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STUDY SESSION
MARKETING ENVIRONMENT
Agenda
• Introduction
• Micro level
• Macro level
• 5 force model
• Summary
INTRODUCTION
MARKETING ENVIRONMENT
Marketing Environment
• The marketing environment surrounds and impacts upon
the organization. There are three key elements to the
marketing environment which are the internal environment,
the microenvironment and the macroenvironment.
• Why are they important? Well marketers build both internal
and external relationships. Marketers aim to deliver value to
satisfied customers, so we need to assess and evaluate our
internal business/corporate environment and our external
environment which is subdivided into micro and macro.
Marketing Environment
• All the actors and forces influencing the company’s ability to
transact business effectively with it’s target market.
• Includes:
• Micro environment - forces close to the company that
affect its ability to serve its customers.
• Macro environment - larger societal forces that affect the
whole microenvironment.
MICRO ENVIRONMENT
MARKETING ENVIRONMENT
Micro environment
• The Micro environment has already been touched upon by
other lessons on marketing teacher. For example, the lessons
on internal marketing and also on the functions within an
organization give a good starting point to look at our internal
environment. A useful tool for quickly auditing your internal
environment is known as the Five Ms which are Men, Money,
Machinery, Materials and Markets. Here is a really quick
example using British Airways. Looking internally at men,
British Airways employees pilots, engineers, cabin crew,
marketing managers, etc.
• Money is invested in the business by shareholders and banks
for example. Machinery would include its aircraft but also
access to air bridges and buses to ferry passengers from the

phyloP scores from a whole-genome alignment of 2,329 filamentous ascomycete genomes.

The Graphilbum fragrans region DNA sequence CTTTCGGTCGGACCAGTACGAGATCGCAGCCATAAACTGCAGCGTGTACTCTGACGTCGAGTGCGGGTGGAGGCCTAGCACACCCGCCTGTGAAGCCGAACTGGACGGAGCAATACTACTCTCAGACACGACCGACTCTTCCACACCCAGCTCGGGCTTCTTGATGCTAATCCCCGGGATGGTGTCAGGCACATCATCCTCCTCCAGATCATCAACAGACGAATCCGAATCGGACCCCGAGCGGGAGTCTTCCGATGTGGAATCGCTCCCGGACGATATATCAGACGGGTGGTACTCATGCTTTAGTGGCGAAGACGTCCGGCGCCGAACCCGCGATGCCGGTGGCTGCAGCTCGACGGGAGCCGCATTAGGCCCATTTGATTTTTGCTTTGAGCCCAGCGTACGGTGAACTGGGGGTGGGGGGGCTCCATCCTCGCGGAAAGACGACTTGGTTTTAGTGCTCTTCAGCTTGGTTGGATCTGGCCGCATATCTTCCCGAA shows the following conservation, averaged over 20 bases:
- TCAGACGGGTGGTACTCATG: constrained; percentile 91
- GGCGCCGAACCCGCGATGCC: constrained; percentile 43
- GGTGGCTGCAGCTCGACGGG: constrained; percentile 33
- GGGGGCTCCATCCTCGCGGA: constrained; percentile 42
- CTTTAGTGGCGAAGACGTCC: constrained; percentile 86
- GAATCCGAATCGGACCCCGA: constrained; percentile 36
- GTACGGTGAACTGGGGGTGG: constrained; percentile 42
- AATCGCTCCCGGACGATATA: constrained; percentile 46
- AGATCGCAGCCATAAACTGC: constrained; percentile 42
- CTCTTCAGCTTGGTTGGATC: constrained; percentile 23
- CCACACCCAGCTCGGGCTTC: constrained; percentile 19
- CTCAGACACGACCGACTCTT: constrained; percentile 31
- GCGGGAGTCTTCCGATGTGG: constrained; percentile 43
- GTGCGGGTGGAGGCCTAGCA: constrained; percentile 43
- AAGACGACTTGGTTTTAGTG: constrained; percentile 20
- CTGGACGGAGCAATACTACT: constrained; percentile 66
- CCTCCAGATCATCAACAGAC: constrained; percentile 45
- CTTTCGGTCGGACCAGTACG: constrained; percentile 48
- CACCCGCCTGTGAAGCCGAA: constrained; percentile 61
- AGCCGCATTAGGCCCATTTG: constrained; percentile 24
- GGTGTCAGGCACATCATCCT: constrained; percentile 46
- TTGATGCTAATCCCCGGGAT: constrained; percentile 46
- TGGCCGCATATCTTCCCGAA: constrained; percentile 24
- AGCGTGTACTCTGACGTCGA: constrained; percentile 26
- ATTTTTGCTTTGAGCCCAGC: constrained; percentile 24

terminal to the aircraft. Materials for a service business like
British Airways would be aircraft fuel called kerosene (although
if we were making aircraft materials would include aluminium,
wiring, glass, fabric, and so on). Finally markets which we know
can be both internal and external. Some might include a sixth
M, which is minutes, since time is a valuable internal resource.
The Microenvironment
Company
Customers
Publics Suppliers
Competitors Intermediaries
Forces Affecting a
Company’s Ability to
Serve
Customers
The Company’s Microenvironment
• Company’s Internal Environment - functional areas such as
top management, finance, and manufacturing, etc.
Suppliers
• provide the resources needed to produce goods and
services.
Marketing Intermediaries
• help the company to promote, sell, and distribute its goods
to final buyers.
Customers
• five types of markets that purchase a company’s
goods and services.
Competitors
• those who serve a target market with similar products
and services.
Publics
• any group that perceives itself having an interest in a
company’s ability to achieve its objectives.
The Company’s Microenvironment
MACRO ENVIRONMENT
MARKETING ENVIRONMENT
Introduction
• The macro marketing environment takes into account all
factors that can influence an organization, but are outside
of their control.
• There are six major macro marketing environment forces
to deal with (PESTLE): political, economic, socio-cultural,
technological, legal and environmental.
Ss marketing environment
6 Macro environment forces
• The political environment includes all laws, government
agencies and lobbying groups that influence or restrict
individuals or organisations.
• The economic environment consists of all factors-such as
salary levels, credit trends and pricing patterns that affect